INN24: You established the Global Black-Owned Business Directory, with hundreds of independent businesses from a variety of sectors. What made you decide to create this resource? 

KJ: Although it’s not a new concept, I thought it was necessary for me to compile a comprehensive list of Black-owned businesses from around the world. That way, people can use resources, services, and products provided by amazing Black businesses who often don’t have the budget to market at a large scale. 

We have all industries covered. It’s beautiful to see that with anything you need, there is a Black-owned business that can meet that need if given a fair chance. We are also looking to have the directory turned into a mobile app accessible anywhere.


INN24: Can others contribute to this directory?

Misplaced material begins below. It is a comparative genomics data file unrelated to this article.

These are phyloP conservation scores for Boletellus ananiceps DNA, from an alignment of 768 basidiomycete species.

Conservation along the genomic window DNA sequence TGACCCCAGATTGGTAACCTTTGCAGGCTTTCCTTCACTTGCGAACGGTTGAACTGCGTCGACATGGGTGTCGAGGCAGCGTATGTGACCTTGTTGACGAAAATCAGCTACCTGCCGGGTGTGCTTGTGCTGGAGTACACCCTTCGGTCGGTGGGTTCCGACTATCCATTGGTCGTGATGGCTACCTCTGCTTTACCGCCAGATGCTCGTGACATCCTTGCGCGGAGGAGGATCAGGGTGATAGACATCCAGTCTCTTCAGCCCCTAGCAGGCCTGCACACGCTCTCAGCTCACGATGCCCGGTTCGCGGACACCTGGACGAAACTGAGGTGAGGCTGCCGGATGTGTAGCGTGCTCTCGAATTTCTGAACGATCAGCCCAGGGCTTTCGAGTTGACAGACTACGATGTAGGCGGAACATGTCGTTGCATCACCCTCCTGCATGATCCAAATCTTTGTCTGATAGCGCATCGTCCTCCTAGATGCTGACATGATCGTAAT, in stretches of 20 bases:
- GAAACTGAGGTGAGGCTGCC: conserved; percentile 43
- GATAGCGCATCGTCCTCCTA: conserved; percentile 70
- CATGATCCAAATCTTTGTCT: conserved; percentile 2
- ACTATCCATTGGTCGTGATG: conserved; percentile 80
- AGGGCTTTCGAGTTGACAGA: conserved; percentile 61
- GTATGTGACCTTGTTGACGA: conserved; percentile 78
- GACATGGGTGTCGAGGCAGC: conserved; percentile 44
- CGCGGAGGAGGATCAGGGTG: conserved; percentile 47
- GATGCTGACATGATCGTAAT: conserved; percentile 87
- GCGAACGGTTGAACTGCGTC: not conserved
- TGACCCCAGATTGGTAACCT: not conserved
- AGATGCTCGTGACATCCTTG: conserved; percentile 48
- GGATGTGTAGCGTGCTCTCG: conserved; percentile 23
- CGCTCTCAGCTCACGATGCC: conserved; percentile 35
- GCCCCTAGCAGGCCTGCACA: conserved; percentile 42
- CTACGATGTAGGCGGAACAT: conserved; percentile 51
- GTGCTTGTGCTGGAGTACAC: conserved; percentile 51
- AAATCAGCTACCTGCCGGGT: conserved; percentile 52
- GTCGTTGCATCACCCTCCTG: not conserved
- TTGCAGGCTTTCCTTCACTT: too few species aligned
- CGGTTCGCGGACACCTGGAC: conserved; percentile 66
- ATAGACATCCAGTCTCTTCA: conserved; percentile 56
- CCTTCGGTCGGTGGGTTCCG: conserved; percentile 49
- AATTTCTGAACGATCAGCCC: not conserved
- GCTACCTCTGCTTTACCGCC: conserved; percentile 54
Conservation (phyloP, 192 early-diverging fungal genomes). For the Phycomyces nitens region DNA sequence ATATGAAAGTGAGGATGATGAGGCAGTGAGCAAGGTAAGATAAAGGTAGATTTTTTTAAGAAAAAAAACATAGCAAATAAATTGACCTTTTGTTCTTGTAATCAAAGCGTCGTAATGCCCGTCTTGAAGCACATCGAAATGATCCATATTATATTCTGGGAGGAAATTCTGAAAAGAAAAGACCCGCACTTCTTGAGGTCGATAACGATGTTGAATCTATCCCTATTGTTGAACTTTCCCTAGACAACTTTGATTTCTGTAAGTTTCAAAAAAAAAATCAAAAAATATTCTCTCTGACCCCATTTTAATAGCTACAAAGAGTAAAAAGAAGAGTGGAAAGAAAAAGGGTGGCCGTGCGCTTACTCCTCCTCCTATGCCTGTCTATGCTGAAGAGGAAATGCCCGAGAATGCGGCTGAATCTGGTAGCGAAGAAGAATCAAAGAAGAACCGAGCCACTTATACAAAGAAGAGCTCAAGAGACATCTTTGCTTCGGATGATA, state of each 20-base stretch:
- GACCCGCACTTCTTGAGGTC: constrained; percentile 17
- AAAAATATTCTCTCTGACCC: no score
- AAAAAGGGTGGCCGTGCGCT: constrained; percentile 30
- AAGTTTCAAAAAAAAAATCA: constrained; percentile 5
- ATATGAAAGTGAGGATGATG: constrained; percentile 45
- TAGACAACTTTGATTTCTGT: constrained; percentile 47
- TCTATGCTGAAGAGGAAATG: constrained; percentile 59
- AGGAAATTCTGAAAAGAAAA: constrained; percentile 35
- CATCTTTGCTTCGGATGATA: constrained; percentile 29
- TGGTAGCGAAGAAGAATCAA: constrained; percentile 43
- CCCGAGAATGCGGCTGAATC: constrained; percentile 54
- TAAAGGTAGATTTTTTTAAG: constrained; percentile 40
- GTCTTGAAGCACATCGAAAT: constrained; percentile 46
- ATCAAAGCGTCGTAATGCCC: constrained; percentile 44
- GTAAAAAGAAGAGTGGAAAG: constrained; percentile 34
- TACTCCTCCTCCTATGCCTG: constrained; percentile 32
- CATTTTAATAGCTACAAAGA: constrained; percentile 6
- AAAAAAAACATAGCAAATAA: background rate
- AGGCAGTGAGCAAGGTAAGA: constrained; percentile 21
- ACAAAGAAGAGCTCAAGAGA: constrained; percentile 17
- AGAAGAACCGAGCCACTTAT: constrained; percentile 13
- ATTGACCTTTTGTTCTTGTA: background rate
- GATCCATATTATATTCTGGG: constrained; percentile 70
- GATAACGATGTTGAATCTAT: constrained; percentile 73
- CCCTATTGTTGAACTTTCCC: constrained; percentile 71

KJ: Yes, absolutely! Send an e-mail to with the business’s name, the description of the product or service, and the contact details, and our team will add it to the directory. 


INN24: Personally, why is it important for consumers to support local, Black-owned businesses? 

KJ: As the son of a Black business owner, I’ve seen first-hand how people take their patronage elsewhere because they feel Black businesses provide inferior services or products — which couldn’t be further from the truth. It’s important for us all to dispel these myths. Supporting Black-owned businesses also creates job opportunities for those in our community and builds a stronger, more diverse society. 


INN24: What’s next for you? 

KJ: I am excited to have more amazing guests on my show! I am also looking to collaborate with brands and organizations to create programming and community outreach projects that support our communities of colour. 

A tribute to the #BlackExcellence hashtag, Black Excellence is a special INN24 series honouring the talent, innovation, and ingenuity of Black trailblazers who are weaving the tapestry of Black history today.

Wiki Production Code: A0689